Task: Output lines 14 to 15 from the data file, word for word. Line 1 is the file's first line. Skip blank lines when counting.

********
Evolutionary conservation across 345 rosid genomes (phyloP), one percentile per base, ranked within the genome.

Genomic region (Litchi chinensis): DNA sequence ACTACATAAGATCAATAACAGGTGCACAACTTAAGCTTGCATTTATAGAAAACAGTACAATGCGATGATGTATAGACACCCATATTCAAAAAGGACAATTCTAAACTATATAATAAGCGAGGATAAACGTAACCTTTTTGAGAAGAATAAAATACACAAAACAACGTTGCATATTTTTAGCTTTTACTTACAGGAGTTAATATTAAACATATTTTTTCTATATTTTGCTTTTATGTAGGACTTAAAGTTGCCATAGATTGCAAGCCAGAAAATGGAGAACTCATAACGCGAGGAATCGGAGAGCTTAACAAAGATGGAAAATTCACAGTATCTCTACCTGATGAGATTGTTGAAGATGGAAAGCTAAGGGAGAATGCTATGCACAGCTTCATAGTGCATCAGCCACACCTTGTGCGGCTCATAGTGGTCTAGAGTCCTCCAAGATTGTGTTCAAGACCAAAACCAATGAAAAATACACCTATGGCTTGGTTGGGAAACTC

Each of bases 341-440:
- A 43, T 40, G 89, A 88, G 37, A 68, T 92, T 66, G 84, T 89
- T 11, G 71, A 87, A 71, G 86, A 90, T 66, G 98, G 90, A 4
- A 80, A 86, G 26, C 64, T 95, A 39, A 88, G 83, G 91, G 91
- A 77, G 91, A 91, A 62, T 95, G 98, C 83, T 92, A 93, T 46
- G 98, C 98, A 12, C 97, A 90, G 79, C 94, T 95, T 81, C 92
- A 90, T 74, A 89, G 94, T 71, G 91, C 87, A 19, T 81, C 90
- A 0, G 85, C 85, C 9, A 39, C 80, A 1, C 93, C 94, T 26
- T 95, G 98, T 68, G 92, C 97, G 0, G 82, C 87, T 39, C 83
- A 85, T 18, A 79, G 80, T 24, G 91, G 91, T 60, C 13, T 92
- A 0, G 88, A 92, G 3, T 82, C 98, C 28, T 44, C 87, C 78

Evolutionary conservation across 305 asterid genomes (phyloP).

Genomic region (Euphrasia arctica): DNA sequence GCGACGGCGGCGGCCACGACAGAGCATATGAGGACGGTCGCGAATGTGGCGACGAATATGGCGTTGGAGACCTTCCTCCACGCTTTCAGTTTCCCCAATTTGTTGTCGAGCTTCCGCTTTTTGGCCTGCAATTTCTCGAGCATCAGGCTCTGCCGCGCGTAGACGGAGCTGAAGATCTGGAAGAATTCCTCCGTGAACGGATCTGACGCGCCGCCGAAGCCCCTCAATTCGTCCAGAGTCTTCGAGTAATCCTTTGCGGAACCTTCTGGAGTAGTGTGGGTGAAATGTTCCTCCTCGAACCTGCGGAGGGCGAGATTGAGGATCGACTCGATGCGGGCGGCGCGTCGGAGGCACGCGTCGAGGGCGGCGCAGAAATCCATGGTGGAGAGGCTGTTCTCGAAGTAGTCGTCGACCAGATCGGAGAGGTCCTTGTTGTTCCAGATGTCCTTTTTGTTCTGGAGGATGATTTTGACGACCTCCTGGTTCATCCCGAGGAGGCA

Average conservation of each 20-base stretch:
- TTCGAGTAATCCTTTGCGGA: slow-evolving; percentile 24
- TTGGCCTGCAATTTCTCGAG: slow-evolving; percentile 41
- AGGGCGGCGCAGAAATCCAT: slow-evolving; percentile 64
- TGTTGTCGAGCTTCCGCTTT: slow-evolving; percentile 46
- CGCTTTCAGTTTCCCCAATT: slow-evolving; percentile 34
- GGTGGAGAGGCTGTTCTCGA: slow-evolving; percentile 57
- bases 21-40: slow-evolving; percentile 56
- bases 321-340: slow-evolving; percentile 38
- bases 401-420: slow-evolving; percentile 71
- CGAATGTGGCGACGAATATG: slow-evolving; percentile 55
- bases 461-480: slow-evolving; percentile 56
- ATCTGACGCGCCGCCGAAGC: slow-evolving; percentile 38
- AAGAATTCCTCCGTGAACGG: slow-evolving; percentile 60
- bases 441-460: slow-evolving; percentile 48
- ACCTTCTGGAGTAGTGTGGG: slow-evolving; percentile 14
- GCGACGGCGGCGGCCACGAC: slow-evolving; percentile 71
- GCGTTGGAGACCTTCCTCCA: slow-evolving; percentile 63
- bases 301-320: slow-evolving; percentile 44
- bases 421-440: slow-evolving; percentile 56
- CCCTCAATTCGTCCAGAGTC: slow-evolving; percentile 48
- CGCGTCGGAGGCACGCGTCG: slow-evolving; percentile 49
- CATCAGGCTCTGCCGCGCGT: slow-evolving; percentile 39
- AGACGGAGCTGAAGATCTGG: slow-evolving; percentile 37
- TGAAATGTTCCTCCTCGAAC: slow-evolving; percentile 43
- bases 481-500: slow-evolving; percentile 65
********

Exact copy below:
Evolutionary conservation across 305 asterid genomes (phyloP).

Genomic region (Euphrasia arctica): DNA sequence GCGACGGCGGCGGCCACGACAGAGCATATGAGGACGGTCGCGAATGTGGCGACGAATATGGCGTTGGAGACCTTCCTCCACGCTTTCAGTTTCCCCAATTTGTTGTCGAGCTTCCGCTTTTTGGCCTGCAATTTCTCGAGCATCAGGCTCTGCCGCGCGTAGACGGAGCTGAAGATCTGGAAGAATTCCTCCGTGAACGGATCTGACGCGCCGCCGAAGCCCCTCAATTCGTCCAGAGTCTTCGAGTAATCCTTTGCGGAACCTTCTGGAGTAGTGTGGGTGAAATGTTCCTCCTCGAACCTGCGGAGGGCGAGATTGAGGATCGACTCGATGCGGGCGGCGCGTCGGAGGCACGCGTCGAGGGCGGCGCAGAAATCCATGGTGGAGAGGCTGTTCTCGAAGTAGTCGTCGACCAGATCGGAGAGGTCCTTGTTGTTCCAGATGTCCTTTTTGTTCTGGAGGATGATTTTGACGACCTCCTGGTTCATCCCGAGGAGGCA